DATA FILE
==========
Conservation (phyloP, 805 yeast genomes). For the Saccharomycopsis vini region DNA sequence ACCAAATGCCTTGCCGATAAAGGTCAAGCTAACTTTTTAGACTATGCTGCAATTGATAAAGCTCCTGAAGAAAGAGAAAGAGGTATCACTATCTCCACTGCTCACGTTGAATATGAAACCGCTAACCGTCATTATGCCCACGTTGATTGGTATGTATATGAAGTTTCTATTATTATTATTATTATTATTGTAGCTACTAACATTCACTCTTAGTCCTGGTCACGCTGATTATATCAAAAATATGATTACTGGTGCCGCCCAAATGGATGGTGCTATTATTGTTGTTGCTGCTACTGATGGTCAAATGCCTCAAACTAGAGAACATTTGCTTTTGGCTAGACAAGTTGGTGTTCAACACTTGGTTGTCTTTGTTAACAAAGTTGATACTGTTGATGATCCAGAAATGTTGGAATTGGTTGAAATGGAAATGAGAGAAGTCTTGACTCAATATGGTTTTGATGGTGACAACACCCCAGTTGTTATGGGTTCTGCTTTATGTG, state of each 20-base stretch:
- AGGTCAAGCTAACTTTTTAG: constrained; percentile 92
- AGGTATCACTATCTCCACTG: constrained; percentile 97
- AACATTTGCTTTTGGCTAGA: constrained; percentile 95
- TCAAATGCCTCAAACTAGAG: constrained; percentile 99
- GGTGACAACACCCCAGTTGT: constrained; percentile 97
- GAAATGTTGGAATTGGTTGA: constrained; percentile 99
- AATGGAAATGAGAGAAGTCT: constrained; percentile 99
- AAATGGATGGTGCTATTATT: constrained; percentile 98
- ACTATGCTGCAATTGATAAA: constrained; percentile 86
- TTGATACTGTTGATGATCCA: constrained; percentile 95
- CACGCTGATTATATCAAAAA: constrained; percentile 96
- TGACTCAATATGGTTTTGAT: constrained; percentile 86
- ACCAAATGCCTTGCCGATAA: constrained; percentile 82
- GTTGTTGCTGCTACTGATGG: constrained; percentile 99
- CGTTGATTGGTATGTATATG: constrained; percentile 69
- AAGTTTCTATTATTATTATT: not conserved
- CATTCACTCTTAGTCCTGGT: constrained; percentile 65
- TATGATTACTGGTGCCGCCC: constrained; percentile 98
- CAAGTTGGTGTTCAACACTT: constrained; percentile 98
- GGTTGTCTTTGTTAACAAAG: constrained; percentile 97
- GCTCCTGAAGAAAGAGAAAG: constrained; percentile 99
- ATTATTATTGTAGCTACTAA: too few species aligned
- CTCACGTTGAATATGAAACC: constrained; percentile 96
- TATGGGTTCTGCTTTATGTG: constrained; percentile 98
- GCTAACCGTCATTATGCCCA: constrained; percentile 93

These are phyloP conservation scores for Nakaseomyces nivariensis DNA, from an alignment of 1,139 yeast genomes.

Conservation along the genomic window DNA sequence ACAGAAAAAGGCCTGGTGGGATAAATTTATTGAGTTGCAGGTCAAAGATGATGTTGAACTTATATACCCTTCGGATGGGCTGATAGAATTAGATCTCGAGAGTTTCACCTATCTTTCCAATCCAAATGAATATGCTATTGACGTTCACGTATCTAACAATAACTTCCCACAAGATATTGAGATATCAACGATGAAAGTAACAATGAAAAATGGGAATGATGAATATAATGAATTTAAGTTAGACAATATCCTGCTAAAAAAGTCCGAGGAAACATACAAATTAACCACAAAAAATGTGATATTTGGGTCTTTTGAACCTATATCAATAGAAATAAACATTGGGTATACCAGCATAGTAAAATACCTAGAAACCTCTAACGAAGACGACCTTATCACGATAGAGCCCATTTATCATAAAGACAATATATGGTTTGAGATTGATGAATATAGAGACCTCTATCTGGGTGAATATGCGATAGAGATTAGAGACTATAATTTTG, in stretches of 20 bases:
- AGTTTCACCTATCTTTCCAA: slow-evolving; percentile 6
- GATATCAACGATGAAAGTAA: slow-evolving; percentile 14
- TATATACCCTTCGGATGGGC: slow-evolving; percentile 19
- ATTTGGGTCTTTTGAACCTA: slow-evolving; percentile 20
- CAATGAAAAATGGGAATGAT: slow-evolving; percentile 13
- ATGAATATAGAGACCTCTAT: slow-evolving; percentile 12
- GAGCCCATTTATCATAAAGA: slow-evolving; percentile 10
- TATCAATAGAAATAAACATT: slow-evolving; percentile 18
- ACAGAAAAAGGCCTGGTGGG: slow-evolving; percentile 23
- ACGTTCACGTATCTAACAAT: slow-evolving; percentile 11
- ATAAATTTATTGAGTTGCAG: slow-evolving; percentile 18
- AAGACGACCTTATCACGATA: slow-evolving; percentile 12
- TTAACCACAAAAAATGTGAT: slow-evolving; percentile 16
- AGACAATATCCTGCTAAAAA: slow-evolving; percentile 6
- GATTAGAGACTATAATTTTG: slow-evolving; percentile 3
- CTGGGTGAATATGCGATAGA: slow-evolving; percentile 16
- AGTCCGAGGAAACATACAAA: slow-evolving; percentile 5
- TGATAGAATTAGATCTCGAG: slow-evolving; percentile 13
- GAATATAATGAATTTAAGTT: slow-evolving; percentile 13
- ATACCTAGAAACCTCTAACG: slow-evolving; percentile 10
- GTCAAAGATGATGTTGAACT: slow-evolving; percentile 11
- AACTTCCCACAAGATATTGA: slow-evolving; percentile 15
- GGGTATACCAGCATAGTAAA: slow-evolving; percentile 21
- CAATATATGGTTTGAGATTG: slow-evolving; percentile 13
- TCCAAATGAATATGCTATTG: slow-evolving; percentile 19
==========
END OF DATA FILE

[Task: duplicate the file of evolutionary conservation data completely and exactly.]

Conservation (phyloP, 805 yeast genomes). For the Saccharomycopsis vini region DNA sequence ACCAAATGCCTTGCCGATAAAGGTCAAGCTAACTTTTTAGACTATGCTGCAATTGATAAAGCTCCTGAAGAAAGAGAAAGAGGTATCACTATCTCCACTGCTCACGTTGAATATGAAACCGCTAACCGTCATTATGCCCACGTTGATTGGTATGTATATGAAGTTTCTATTATTATTATTATTATTATTGTAGCTACTAACATTCACTCTTAGTCCTGGTCACGCTGATTATATCAAAAATATGATTACTGGTGCCGCCCAAATGGATGGTGCTATTATTGTTGTTGCTGCTACTGATGGTCAAATGCCTCAAACTAGAGAACATTTGCTTTTGGCTAGACAAGTTGGTGTTCAACACTTGGTTGTCTTTGTTAACAAAGTTGATACTGTTGATGATCCAGAAATGTTGGAATTGGTTGAAATGGAAATGAGAGAAGTCTTGACTCAATATGGTTTTGATGGTGACAACACCCCAGTTGTTATGGGTTCTGCTTTATGTG, state of each 20-base stretch:
- AGGTCAAGCTAACTTTTTAG: constrained; percentile 92
- AGGTATCACTATCTCCACTG: constrained; percentile 97
- AACATTTGCTTTTGGCTAGA: constrained; percentile 95
- TCAAATGCCTCAAACTAGAG: constrained; percentile 99
- GGTGACAACACCCCAGTTGT: constrained; percentile 97
- GAAATGTTGGAATTGGTTGA: constrained; percentile 99
- AATGGAAATGAGAGAAGTCT: constrained; percentile 99
- AAATGGATGGTGCTATTATT: constrained; percentile 98
- ACTATGCTGCAATTGATAAA: constrained; percentile 86
- TTGATACTGTTGATGATCCA: constrained; percentile 95
- CACGCTGATTATATCAAAAA: constrained; percentile 96
- TGACTCAATATGGTTTTGAT: constrained; percentile 86
- ACCAAATGCCTTGCCGATAA: constrained; percentile 82
- GTTGTTGCTGCTACTGATGG: constrained; percentile 99
- CGTTGATTGGTATGTATATG: constrained; percentile 69
- AAGTTTCTATTATTATTATT: not conserved
- CATTCACTCTTAGTCCTGGT: constrained; percentile 65
- TATGATTACTGGTGCCGCCC: constrained; percentile 98
- CAAGTTGGTGTTCAACACTT: constrained; percentile 98
- GGTTGTCTTTGTTAACAAAG: constrained; percentile 97
- GCTCCTGAAGAAAGAGAAAG: constrained; percentile 99
- ATTATTATTGTAGCTACTAA: too few species aligned
- CTCACGTTGAATATGAAACC: constrained; percentile 96
- TATGGGTTCTGCTTTATGTG: constrained; percentile 98
- GCTAACCGTCATTATGCCCA: constrained; percentile 93

These are phyloP conservation scores for Nakaseomyces nivariensis DNA, from an alignment of 1,139 yeast genomes.

Conservation along the genomic window DNA sequence ACAGAAAAAGGCCTGGTGGGATAAATTTATTGAGTTGCAGGTCAAAGATGATGTTGAACTTATATACCCTTCGGATGGGCTGATAGAATTAGATCTCGAGAGTTTCACCTATCTTTCCAATCCAAATGAATATGCTATTGACGTTCACGTATCTAACAATAACTTCCCACAAGATATTGAGATATCAACGATGAAAGTAACAATGAAAAATGGGAATGATGAATATAATGAATTTAAGTTAGACAATATCCTGCTAAAAAAGTCCGAGGAAACATACAAATTAACCACAAAAAATGTGATATTTGGGTCTTTTGAACCTATATCAATAGAAATAAACATTGGGTATACCAGCATAGTAAAATACCTAGAAACCTCTAACGAAGACGACCTTATCACGATAGAGCCCATTTATCATAAAGACAATATATGGTTTGAGATTGATGAATATAGAGACCTCTATCTGGGTGAATATGCGATAGAGATTAGAGACTATAATTTTG, in stretches of 20 bases:
- AGTTTCACCTATCTTTCCAA: slow-evolving; percentile 6
- GATATCAACGATGAAAGTAA: slow-evolving; percentile 14
- TATATACCCTTCGGATGGGC: slow-evolving; percentile 19
- ATTTGGGTCTTTTGAACCTA: slow-evolving; percentile 20
- CAATGAAAAATGGGAATGAT: slow-evolving; percentile 13
- ATGAATATAGAGACCTCTAT: slow-evolving; percentile 12
- GAGCCCATTTATCATAAAGA: slow-evolving; percentile 10
- TATCAATAGAAATAAACATT: slow-evolving; percentile 18
- ACAGAAAAAGGCCTGGTGGG: slow-evolving; percentile 23
- ACGTTCACGTATCTAACAAT: slow-evolving; percentile 11
- ATAAATTTATTGAGTTGCAG: slow-evolving; percentile 18
- AAGACGACCTTATCACGATA: slow-evolving; percentile 12
- TTAACCACAAAAAATGTGAT: slow-evolving; percentile 16
- AGACAATATCCTGCTAAAAA: slow-evolving; percentile 6
- GATTAGAGACTATAATTTTG: slow-evolving; percentile 3
- CTGGGTGAATATGCGATAGA: slow-evolving; percentile 16
- AGTCCGAGGAAACATACAAA: slow-evolving; percentile 5
- TGATAGAATTAGATCTCGAG: slow-evolving; percentile 13
- GAATATAATGAATTTAAGTT: slow-evolving; percentile 13
- ATACCTAGAAACCTCTAACG: slow-evolving; percentile 10
- GTCAAAGATGATGTTGAACT: slow-evolving; percentile 11
- AACTTCCCACAAGATATTGA: slow-evolving; percentile 15
- GGGTATACCAGCATAGTAAA: slow-evolving; percentile 21
- CAATATATGGTTTGAGATTG: slow-evolving; percentile 13
- TCCAAATGAATATGCTATTG: slow-evolving; percentile 19